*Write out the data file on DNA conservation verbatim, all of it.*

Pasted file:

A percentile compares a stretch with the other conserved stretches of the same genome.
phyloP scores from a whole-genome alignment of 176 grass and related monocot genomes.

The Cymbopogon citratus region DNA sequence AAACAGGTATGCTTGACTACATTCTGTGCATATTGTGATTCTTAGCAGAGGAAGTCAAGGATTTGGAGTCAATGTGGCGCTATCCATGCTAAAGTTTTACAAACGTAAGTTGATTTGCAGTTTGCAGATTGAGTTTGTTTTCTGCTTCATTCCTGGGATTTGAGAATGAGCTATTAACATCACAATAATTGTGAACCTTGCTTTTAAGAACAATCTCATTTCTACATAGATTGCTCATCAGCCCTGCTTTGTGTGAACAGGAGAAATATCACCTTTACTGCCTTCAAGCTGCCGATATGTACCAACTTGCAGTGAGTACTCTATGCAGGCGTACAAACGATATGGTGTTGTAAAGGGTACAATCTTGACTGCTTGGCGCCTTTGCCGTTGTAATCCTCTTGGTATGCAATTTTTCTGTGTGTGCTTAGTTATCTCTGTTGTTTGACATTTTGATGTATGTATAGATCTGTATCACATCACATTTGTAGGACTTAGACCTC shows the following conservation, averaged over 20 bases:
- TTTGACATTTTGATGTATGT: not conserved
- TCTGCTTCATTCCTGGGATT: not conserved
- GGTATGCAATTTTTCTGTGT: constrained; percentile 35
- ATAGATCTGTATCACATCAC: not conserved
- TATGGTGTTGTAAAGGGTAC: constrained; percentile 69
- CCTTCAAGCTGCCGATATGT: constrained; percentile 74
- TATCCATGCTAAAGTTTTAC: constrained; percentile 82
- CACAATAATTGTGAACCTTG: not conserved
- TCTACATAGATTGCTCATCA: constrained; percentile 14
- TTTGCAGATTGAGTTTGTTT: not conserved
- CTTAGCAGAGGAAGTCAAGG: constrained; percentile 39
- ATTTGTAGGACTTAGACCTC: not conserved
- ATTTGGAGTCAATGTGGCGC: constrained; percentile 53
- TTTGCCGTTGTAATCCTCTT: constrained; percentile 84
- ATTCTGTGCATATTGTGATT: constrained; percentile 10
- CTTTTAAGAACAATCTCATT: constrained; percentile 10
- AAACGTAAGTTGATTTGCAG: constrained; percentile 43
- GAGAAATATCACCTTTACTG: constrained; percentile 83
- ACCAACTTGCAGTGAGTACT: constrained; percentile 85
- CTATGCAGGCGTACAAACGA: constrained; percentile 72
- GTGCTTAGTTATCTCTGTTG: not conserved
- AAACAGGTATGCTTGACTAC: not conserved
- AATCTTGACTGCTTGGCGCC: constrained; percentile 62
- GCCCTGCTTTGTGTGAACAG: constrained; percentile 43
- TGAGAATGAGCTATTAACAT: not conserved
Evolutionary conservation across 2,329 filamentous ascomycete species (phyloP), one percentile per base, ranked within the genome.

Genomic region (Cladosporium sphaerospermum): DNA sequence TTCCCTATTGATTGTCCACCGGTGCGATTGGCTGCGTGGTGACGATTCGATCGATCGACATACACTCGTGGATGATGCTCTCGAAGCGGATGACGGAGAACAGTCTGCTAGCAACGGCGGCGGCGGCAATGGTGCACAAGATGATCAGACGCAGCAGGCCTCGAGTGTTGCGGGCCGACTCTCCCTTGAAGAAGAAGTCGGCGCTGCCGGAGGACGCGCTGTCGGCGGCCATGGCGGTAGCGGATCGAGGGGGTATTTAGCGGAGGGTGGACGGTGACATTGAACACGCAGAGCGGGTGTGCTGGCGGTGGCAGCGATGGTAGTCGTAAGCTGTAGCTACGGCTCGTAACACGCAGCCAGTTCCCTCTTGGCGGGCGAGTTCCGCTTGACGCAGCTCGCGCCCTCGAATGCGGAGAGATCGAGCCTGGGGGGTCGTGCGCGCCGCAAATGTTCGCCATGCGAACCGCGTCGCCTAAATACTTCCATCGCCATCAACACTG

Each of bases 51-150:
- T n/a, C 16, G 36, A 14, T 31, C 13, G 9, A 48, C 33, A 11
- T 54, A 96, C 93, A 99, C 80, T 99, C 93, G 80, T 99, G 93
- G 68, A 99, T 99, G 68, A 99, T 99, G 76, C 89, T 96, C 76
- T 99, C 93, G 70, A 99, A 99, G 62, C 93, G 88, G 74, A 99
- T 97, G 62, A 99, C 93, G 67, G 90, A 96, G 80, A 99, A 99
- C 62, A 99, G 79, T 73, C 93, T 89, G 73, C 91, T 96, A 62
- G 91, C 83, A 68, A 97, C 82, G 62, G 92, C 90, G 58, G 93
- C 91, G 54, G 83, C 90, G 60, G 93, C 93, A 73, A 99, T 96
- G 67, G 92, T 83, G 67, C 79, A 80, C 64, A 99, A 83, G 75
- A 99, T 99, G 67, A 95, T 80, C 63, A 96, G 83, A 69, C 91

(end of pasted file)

A percentile compares a stretch with the other conserved stretches of the same genome.
phyloP scores from a whole-genome alignment of 176 grass and related monocot genomes.

The Cymbopogon citratus region DNA sequence AAACAGGTATGCTTGACTACATTCTGTGCATATTGTGATTCTTAGCAGAGGAAGTCAAGGATTTGGAGTCAATGTGGCGCTATCCATGCTAAAGTTTTACAAACGTAAGTTGATTTGCAGTTTGCAGATTGAGTTTGTTTTCTGCTTCATTCCTGGGATTTGAGAATGAGCTATTAACATCACAATAATTGTGAACCTTGCTTTTAAGAACAATCTCATTTCTACATAGATTGCTCATCAGCCCTGCTTTGTGTGAACAGGAGAAATATCACCTTTACTGCCTTCAAGCTGCCGATATGTACCAACTTGCAGTGAGTACTCTATGCAGGCGTACAAACGATATGGTGTTGTAAAGGGTACAATCTTGACTGCTTGGCGCCTTTGCCGTTGTAATCCTCTTGGTATGCAATTTTTCTGTGTGTGCTTAGTTATCTCTGTTGTTTGACATTTTGATGTATGTATAGATCTGTATCACATCACATTTGTAGGACTTAGACCTC shows the following conservation, averaged over 20 bases:
- TTTGACATTTTGATGTATGT: not conserved
- TCTGCTTCATTCCTGGGATT: not conserved
- GGTATGCAATTTTTCTGTGT: constrained; percentile 35
- ATAGATCTGTATCACATCAC: not conserved
- TATGGTGTTGTAAAGGGTAC: constrained; percentile 69
- CCTTCAAGCTGCCGATATGT: constrained; percentile 74
- TATCCATGCTAAAGTTTTAC: constrained; percentile 82
- CACAATAATTGTGAACCTTG: not conserved
- TCTACATAGATTGCTCATCA: constrained; percentile 14
- TTTGCAGATTGAGTTTGTTT: not conserved
- CTTAGCAGAGGAAGTCAAGG: constrained; percentile 39
- ATTTGTAGGACTTAGACCTC: not conserved
- ATTTGGAGTCAATGTGGCGC: constrained; percentile 53
- TTTGCCGTTGTAATCCTCTT: constrained; percentile 84
- ATTCTGTGCATATTGTGATT: constrained; percentile 10
- CTTTTAAGAACAATCTCATT: constrained; percentile 10
- AAACGTAAGTTGATTTGCAG: constrained; percentile 43
- GAGAAATATCACCTTTACTG: constrained; percentile 83
- ACCAACTTGCAGTGAGTACT: constrained; percentile 85
- CTATGCAGGCGTACAAACGA: constrained; percentile 72
- GTGCTTAGTTATCTCTGTTG: not conserved
- AAACAGGTATGCTTGACTAC: not conserved
- AATCTTGACTGCTTGGCGCC: constrained; percentile 62
- GCCCTGCTTTGTGTGAACAG: constrained; percentile 43
- TGAGAATGAGCTATTAACAT: not conserved
Evolutionary conservation across 2,329 filamentous ascomycete species (phyloP), one percentile per base, ranked within the genome.

Genomic region (Cladosporium sphaerospermum): DNA sequence TTCCCTATTGATTGTCCACCGGTGCGATTGGCTGCGTGGTGACGATTCGATCGATCGACATACACTCGTGGATGATGCTCTCGAAGCGGATGACGGAGAACAGTCTGCTAGCAACGGCGGCGGCGGCAATGGTGCACAAGATGATCAGACGCAGCAGGCCTCGAGTGTTGCGGGCCGACTCTCCCTTGAAGAAGAAGTCGGCGCTGCCGGAGGACGCGCTGTCGGCGGCCATGGCGGTAGCGGATCGAGGGGGTATTTAGCGGAGGGTGGACGGTGACATTGAACACGCAGAGCGGGTGTGCTGGCGGTGGCAGCGATGGTAGTCGTAAGCTGTAGCTACGGCTCGTAACACGCAGCCAGTTCCCTCTTGGCGGGCGAGTTCCGCTTGACGCAGCTCGCGCCCTCGAATGCGGAGAGATCGAGCCTGGGGGGTCGTGCGCGCCGCAAATGTTCGCCATGCGAACCGCGTCGCCTAAATACTTCCATCGCCATCAACACTG

Each of bases 51-150:
- T n/a, C 16, G 36, A 14, T 31, C 13, G 9, A 48, C 33, A 11
- T 54, A 96, C 93, A 99, C 80, T 99, C 93, G 80, T 99, G 93
- G 68, A 99, T 99, G 68, A 99, T 99, G 76, C 89, T 96, C 76
- T 99, C 93, G 70, A 99, A 99, G 62, C 93, G 88, G 74, A 99
- T 97, G 62, A 99, C 93, G 67, G 90, A 96, G 80, A 99, A 99
- C 62, A 99, G 79, T 73, C 93, T 89, G 73, C 91, T 96, A 62
- G 91, C 83, A 68, A 97, C 82, G 62, G 92, C 90, G 58, G 93
- C 91, G 54, G 83, C 90, G 60, G 93, C 93, A 73, A 99, T 96
- G 67, G 92, T 83, G 67, C 79, A 80, C 64, A 99, A 83, G 75
- A 99, T 99, G 67, A 95, T 80, C 63, A 96, G 83, A 69, C 91